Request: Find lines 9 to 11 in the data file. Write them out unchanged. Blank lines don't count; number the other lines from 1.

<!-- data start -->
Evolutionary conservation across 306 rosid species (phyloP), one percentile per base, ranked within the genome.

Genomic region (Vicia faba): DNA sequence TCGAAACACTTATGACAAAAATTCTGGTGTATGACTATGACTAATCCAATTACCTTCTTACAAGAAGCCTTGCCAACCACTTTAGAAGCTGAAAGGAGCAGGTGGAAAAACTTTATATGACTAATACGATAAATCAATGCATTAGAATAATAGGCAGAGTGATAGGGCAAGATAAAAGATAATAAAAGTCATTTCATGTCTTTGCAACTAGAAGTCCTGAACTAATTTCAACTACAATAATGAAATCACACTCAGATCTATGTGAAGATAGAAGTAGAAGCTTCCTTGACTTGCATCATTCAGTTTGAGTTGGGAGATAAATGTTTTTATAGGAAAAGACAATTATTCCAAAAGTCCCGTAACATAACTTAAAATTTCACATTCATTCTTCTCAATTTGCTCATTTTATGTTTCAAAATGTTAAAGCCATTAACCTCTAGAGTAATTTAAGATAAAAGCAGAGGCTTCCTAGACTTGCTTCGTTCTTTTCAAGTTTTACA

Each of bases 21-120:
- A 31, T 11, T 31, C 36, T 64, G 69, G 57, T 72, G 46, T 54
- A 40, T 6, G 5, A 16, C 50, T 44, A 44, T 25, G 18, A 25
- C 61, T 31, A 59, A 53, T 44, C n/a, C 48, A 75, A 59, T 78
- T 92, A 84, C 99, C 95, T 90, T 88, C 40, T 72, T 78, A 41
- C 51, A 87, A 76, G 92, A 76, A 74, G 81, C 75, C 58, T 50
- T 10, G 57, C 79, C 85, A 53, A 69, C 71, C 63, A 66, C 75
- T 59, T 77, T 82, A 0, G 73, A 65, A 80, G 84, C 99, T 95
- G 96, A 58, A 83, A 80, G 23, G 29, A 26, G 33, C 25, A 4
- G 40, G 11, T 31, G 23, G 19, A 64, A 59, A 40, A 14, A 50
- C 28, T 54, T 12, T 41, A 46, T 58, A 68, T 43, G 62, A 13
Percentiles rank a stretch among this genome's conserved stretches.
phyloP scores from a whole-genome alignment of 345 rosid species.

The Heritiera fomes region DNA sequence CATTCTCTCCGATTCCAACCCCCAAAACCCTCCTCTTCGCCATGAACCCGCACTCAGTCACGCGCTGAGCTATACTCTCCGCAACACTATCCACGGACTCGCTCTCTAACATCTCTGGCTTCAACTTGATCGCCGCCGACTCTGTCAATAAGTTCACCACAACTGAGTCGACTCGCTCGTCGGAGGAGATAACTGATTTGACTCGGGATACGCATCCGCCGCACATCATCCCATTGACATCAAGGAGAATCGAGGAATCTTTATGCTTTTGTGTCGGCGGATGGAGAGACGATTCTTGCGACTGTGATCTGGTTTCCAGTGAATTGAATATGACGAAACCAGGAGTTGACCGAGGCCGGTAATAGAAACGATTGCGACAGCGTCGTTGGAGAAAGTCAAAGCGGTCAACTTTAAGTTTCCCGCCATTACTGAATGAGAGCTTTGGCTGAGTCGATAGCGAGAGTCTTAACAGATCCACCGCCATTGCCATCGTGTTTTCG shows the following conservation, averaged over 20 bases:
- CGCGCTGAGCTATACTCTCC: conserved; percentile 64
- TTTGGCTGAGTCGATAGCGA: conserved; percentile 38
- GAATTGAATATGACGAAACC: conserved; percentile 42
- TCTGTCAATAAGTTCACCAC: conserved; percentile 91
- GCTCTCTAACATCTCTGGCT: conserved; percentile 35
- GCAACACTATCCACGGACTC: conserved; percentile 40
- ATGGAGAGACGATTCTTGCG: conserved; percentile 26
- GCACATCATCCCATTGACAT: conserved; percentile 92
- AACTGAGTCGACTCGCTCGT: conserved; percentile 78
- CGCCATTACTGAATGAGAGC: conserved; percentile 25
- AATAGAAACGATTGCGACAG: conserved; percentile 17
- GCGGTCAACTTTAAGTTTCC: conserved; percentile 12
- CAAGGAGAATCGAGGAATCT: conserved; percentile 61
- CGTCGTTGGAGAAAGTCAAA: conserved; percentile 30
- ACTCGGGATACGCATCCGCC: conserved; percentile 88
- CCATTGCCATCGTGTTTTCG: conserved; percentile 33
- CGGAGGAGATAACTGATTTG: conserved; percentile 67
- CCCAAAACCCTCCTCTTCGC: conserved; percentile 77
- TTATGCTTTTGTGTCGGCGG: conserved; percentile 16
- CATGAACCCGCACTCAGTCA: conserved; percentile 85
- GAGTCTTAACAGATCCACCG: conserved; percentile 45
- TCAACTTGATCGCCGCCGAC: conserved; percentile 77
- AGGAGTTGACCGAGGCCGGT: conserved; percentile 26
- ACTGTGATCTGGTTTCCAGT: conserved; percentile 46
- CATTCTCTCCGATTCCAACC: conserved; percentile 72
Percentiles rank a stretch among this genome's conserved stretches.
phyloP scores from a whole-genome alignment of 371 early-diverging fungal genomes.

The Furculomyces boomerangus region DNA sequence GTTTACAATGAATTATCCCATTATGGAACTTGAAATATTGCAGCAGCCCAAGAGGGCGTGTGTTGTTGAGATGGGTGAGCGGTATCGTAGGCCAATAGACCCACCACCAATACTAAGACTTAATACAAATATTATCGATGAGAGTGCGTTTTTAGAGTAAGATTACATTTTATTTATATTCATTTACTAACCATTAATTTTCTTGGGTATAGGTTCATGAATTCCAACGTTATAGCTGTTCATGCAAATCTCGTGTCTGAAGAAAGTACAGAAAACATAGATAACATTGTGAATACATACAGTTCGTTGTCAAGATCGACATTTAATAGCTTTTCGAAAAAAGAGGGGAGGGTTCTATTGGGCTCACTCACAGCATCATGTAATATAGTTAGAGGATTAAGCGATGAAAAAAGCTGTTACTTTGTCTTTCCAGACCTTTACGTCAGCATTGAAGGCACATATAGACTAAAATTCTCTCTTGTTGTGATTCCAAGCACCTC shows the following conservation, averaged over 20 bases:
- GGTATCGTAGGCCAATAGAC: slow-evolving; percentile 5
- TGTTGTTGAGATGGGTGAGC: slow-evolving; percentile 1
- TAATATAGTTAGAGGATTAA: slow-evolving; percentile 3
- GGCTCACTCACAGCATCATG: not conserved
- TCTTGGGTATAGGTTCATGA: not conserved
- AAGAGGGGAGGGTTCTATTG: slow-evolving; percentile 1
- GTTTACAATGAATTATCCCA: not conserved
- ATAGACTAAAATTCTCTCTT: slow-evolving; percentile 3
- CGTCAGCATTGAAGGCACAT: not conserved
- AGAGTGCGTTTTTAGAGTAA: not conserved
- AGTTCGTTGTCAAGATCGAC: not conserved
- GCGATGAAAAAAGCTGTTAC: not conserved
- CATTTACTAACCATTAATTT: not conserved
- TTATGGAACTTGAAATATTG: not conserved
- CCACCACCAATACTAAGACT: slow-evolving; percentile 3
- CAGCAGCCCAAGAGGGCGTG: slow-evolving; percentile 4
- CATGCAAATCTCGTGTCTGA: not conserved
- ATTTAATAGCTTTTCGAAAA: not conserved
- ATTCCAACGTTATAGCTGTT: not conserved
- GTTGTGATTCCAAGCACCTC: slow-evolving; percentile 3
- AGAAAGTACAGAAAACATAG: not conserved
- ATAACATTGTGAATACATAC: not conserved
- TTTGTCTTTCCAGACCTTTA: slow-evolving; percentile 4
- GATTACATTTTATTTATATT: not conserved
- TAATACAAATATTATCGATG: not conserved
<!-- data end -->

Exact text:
- T 10, G 57, C 79, C 85, A 53, A 69, C 71, C 63, A 66, C 75
- T 59, T 77, T 82, A 0, G 73, A 65, A 80, G 84, C 99, T 95
- G 96, A 58, A 83, A 80, G 23, G 29, A 26, G 33, C 25, A 4